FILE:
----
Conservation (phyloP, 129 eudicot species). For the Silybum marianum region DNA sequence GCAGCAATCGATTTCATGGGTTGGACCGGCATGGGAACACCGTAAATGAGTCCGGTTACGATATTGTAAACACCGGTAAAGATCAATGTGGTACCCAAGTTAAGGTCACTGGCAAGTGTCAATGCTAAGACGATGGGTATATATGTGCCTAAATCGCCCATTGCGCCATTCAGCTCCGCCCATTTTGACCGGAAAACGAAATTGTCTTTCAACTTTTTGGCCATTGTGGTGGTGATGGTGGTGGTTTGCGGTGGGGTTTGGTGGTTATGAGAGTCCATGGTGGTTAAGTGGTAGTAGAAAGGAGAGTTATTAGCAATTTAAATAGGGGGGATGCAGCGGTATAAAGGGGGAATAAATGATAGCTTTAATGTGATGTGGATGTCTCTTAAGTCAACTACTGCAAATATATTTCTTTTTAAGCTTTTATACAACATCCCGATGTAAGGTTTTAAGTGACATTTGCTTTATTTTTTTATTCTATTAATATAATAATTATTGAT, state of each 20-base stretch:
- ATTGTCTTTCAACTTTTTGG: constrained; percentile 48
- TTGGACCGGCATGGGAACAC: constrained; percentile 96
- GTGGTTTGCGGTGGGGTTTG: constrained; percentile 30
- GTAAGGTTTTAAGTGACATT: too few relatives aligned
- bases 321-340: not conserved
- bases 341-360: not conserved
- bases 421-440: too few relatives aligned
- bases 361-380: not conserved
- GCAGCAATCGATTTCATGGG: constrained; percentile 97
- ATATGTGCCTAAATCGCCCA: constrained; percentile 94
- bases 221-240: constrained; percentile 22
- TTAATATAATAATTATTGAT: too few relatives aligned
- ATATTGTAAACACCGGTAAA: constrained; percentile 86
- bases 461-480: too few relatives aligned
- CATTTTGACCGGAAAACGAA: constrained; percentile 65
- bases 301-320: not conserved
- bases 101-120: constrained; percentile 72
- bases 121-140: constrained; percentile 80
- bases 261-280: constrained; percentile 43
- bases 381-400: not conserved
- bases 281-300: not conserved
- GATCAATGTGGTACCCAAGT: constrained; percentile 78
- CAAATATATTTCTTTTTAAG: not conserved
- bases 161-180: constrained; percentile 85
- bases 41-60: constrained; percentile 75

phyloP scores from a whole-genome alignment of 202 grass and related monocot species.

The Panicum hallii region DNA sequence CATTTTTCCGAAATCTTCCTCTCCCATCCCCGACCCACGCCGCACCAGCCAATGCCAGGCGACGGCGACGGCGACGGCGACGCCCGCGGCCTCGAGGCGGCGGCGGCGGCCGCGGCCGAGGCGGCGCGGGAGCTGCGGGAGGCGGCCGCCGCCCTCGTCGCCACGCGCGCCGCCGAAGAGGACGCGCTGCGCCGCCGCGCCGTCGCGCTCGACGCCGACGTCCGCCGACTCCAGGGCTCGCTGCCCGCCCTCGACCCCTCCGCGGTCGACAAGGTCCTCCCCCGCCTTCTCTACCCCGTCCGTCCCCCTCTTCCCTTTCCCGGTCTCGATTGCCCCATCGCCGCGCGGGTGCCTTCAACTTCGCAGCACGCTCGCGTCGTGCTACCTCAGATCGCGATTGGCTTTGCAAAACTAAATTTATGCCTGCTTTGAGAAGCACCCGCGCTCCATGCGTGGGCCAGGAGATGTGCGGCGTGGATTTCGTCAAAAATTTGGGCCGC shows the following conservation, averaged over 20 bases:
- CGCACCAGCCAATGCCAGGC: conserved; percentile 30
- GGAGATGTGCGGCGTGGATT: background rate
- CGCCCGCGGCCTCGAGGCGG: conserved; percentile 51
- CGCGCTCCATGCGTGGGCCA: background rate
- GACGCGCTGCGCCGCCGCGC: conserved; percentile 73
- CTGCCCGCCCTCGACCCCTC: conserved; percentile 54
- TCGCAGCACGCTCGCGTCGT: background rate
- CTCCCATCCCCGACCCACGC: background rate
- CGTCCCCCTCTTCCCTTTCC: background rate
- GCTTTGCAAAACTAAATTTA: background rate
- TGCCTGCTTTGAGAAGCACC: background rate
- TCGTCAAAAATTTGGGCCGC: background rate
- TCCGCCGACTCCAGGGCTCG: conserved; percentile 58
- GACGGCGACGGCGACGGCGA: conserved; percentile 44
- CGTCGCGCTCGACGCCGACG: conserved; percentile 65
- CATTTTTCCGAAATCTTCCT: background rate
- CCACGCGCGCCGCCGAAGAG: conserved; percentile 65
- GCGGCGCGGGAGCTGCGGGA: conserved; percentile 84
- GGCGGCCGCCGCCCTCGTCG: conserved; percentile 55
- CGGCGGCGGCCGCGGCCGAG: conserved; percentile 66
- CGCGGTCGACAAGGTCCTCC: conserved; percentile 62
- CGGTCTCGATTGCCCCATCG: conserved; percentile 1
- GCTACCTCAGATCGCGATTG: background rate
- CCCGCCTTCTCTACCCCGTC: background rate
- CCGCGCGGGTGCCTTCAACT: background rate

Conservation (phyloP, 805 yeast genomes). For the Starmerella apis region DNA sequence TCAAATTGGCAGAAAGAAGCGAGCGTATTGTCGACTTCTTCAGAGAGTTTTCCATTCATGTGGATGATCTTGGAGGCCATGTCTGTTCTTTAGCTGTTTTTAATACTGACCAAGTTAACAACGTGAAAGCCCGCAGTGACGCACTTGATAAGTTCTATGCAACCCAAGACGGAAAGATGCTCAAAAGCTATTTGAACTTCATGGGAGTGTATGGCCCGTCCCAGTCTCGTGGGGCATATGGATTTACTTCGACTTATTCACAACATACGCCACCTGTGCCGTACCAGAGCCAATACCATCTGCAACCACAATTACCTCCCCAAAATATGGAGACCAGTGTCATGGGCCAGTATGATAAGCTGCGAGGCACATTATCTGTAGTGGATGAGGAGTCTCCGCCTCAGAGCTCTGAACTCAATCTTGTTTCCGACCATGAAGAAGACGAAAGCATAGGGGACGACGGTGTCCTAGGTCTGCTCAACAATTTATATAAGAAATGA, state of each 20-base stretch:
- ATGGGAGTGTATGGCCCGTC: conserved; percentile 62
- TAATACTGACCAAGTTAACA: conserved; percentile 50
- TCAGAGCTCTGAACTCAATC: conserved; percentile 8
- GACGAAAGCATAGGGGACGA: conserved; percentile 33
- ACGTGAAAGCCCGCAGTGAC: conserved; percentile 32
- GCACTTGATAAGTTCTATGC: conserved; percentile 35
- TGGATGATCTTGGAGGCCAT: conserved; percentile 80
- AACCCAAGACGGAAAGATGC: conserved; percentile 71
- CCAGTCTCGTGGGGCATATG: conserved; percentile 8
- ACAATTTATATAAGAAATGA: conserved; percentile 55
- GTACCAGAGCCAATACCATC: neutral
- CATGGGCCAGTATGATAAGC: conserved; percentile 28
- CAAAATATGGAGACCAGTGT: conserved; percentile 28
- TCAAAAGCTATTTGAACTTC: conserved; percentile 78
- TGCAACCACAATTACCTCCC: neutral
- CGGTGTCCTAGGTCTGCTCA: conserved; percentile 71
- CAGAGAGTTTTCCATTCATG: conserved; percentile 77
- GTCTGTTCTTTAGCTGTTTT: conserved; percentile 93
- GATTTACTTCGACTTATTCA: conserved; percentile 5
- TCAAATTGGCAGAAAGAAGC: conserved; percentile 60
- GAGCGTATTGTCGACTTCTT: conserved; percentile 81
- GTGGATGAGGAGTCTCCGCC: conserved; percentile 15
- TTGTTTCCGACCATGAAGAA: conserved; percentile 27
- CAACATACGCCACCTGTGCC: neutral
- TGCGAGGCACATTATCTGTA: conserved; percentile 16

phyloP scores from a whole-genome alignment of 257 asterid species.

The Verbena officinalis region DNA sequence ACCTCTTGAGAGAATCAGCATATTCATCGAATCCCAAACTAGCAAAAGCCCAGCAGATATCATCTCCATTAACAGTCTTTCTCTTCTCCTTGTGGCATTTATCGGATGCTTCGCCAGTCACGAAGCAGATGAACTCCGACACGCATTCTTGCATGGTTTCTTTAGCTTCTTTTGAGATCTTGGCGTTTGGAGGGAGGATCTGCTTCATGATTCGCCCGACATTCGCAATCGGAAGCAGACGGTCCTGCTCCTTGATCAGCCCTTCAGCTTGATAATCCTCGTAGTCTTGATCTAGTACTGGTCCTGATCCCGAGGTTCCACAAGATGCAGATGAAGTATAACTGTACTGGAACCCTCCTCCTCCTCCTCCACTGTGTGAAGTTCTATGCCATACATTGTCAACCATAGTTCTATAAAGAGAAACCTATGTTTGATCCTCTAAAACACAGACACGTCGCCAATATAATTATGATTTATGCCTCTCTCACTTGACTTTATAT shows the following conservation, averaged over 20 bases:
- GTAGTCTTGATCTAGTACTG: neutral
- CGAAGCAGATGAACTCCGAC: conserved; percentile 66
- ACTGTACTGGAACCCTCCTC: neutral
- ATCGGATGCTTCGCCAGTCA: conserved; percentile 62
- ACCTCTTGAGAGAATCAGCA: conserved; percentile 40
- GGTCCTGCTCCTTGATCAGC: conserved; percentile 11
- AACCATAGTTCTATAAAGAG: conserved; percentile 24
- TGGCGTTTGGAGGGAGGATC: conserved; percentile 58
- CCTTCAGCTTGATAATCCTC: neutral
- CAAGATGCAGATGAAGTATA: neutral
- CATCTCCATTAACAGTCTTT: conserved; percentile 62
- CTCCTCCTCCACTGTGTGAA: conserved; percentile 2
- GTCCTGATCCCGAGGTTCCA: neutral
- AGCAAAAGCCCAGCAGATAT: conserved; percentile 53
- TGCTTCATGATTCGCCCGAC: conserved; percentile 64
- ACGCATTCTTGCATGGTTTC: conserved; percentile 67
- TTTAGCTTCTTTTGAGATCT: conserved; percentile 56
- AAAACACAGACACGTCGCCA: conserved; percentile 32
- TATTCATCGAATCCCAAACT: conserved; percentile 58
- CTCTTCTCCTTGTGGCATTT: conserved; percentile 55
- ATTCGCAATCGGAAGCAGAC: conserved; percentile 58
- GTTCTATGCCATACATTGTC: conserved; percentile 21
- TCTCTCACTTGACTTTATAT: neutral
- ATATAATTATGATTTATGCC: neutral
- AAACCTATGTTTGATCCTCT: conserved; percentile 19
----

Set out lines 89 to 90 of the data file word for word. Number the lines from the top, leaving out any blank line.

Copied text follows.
- TGGCGTTTGGAGGGAGGATC: conserved; percentile 58
- CCTTCAGCTTGATAATCCTC: neutral